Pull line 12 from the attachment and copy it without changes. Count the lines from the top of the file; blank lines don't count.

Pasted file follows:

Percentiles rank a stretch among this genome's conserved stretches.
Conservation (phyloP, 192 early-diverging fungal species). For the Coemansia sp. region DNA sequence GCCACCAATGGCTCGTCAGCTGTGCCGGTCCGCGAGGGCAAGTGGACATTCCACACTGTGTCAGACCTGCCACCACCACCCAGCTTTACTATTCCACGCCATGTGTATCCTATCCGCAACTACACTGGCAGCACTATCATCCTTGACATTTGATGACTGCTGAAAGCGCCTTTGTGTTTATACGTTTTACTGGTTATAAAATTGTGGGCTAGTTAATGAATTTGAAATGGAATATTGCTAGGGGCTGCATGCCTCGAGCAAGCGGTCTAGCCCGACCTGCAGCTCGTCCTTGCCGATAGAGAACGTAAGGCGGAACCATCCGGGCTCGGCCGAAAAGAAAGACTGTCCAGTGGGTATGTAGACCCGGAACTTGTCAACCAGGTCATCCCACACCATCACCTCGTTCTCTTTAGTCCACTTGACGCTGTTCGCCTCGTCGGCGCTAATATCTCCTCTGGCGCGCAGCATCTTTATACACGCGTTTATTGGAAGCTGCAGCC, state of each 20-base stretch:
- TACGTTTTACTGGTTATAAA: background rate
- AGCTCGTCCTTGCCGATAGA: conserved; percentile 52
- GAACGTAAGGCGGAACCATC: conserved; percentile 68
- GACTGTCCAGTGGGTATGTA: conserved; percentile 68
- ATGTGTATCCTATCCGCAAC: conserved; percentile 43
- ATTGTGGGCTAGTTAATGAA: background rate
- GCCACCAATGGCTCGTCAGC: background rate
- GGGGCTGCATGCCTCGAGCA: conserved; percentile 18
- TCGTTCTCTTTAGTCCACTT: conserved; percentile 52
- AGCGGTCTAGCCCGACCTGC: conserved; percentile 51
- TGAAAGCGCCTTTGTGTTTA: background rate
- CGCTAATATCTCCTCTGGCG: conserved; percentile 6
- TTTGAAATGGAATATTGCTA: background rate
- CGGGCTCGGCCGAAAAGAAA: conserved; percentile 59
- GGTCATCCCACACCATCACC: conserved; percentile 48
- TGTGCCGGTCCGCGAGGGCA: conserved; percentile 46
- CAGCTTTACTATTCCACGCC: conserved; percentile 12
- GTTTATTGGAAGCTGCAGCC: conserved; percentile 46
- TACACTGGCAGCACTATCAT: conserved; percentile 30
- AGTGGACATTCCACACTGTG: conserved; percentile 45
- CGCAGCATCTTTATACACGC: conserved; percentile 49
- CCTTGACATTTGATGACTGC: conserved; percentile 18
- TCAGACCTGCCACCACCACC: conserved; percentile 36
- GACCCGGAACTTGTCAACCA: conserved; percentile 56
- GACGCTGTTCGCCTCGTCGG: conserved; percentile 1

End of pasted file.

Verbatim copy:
- AGCGGTCTAGCCCGACCTGC: conserved; percentile 51